When a benefit road race was first proposed, Connor was immediately on board. He gives Molly Scanlon Beebe credit for organizing the run 30 years ago, but he’s been helping drive its success—and pulling on the running shoes to participate with up to 1,600 other contestants—for three decades. “I was in the cohort that helped get it off the ground, but I’m more pragmatic,” Connor says of his role with the race. “I know how the trains get to where they belong on time. Are we going to have security for this run, will we have enough money to put it together—that kind of thing,” he says.
His duties over the years have pulled him in whatever direction organizers needed—for the first decade, with logistical challenges like determining a route for the course, then for the past 20 years or so, applying his skills and connections to fund-raising and development. This year’s race was the last to bear Amy Thompson’s name. A full generation has passed since her death, and at the family’s request, the title has been sunsetted.
But Connor will be back next Memorial Day when it rebrands as the Going the Distance for Brain Injury Run at Loose Park. With his help over the years, the race has raised an estimated $2.5 million to benefit brain-injury patients and their families through the Brain Injury Association of Kansas and Greater Kansas City.
A not-insignificant chunk of that money came from Connor and his wife. “I’m blessed to be able to contribute financially, and blessed to be with a company that has generous matching funds for charitable donations,” he said of AMC, which at one point had a match of up to $12,000.
Getting to know the other organizers, contestants and even beneficiaries has been enriching, he says, noting the case of one honoree who later took his own life—depression being a frequent companion of brain trauma. “To have known him, learned about his depression, that leaves a lasting impression,” Connor says. “It validates why you’re doing it: to give the families the support and the resources to avoid something catastrophic like that.”
It is, perhaps, the greatest bit of understatement you’ll hear from anyone in 2017: “My upbringing was very difficult, not the typical upbringing as a regular American kid,” says Tamba Hali. And that’s a fact: Hali spent the first decade of his life in his native Liberia, during a tragic time of civil war. He then escaped that setting by coming to America when he was 10, and was reunited with his father, who was teaching at a small college in New Jersey. It didn’t take him long to embrace American culture, particularly with sports. Young Hali learned to play football, and play it well. He earned a scholarship to Penn State, where he became an All-American defensive end. And since 2006, as Chiefs fans well know, he has been the scourge of NFL quarterbacks, racking up 89½ career sacks. But he never forgot the conditions that defined his childhood, and despite the comparative wealth of America, he sees need here. After the Chiefs drafted him, running back Larry Johnson connected Hali with a woman familiar with Kansas City’s non-profit scene and linked him in with various charities. Among those efforts, Hali in recent years has gathered children from the reStart homeless shelter and taken them shopping for presents at Christmas. “I didn’t grow up on gifts and being able to celebrate Christmas earlier in my life where something is being given to me,” he says, explaining the motivations for those trips. “I feel like because I am in the position now and am able to help, helping kids and inspiring them and giving them hope—for me, I think that’s huge because giving back to them and enjoying that time of the year and celebrating it, most of them usually don’t have that opportunity. And the fact that God’s blessed me.” It is, on a very personal level, paying forward a debt. “The fact that I’m able to give back, it makes me feel better because the people that helped me from where I came from to now, we really didn’t ask, these people just took it upon themselves in different parts of my life and helped,” Hali says. Over the years, Hali has also donated his time and support to Heart to Heart International, Harvesters-The Community Food Network and Toys for Tots, among others. But he has a penchant for personal involvement. “Every year, I try to help the community out, doing different charity work,” Hali says. “I usually do Thanksgiving, I help with a local church. I help with reStart and a women’s homeless shelter,” he says. “I’m blessed to be in this position and I can help. It makes me feel good.”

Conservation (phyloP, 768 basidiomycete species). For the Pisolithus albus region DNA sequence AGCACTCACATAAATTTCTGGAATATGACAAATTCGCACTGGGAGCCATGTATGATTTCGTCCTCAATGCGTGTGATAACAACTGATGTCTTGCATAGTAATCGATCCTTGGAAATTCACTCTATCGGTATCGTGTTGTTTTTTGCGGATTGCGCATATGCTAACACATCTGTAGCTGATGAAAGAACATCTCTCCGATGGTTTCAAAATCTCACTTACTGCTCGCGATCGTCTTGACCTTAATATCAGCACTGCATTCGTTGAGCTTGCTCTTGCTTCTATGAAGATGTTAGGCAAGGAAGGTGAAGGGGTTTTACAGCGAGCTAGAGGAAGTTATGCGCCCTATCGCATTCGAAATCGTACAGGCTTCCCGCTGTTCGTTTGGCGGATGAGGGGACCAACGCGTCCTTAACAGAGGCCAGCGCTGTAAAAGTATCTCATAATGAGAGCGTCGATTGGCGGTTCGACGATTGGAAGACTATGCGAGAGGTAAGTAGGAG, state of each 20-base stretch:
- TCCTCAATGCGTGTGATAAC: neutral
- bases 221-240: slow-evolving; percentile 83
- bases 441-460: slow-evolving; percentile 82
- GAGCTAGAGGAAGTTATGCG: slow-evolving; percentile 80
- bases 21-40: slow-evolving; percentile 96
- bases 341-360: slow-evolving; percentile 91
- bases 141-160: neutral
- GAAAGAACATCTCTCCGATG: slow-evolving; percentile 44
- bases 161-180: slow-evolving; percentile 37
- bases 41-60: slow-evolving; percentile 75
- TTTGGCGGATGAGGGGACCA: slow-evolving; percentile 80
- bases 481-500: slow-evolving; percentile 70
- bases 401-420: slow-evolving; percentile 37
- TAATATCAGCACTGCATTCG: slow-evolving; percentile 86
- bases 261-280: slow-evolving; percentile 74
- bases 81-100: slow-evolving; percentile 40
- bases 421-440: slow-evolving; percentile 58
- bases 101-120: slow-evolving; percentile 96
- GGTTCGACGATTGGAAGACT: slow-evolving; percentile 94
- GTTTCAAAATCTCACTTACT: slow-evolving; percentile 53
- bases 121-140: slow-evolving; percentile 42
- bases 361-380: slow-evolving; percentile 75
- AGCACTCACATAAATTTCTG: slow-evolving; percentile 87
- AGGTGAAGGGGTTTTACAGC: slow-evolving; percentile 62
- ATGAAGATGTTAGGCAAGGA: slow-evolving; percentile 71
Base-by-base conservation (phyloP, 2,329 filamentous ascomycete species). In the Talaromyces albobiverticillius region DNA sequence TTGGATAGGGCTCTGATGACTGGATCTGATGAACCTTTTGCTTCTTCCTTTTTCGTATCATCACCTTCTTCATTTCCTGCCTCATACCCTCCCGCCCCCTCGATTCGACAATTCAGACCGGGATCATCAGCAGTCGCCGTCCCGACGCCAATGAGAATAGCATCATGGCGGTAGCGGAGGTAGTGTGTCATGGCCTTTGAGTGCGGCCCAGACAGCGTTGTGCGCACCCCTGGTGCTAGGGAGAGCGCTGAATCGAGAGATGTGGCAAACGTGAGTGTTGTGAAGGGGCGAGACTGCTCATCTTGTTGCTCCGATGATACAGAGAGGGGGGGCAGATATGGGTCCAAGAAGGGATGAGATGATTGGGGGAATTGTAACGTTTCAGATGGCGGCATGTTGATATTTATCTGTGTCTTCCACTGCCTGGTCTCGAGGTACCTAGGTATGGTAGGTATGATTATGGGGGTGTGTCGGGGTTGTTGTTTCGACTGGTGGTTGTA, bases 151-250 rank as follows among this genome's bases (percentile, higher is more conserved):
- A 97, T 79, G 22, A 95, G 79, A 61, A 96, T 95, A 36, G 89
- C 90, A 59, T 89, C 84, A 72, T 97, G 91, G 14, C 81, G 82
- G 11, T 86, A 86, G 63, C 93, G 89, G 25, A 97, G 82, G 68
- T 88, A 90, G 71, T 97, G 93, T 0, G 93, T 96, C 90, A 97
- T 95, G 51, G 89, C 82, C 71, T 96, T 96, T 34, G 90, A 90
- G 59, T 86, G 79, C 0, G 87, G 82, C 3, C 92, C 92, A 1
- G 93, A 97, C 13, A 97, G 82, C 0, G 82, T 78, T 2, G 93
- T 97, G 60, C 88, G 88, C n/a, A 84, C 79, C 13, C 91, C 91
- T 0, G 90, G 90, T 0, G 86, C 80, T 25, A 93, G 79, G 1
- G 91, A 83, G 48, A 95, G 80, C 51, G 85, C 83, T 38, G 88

North America comprises 22 nations, and the poorest of them— by a wide margin—is Haiti. The abject nature of poverty there, on a level that makes Honduras and Nicaragua comparatively prosperous, calls out to many a humanitarian worker, but especially to health-care providers, Elizabeth Wickstrom is among them.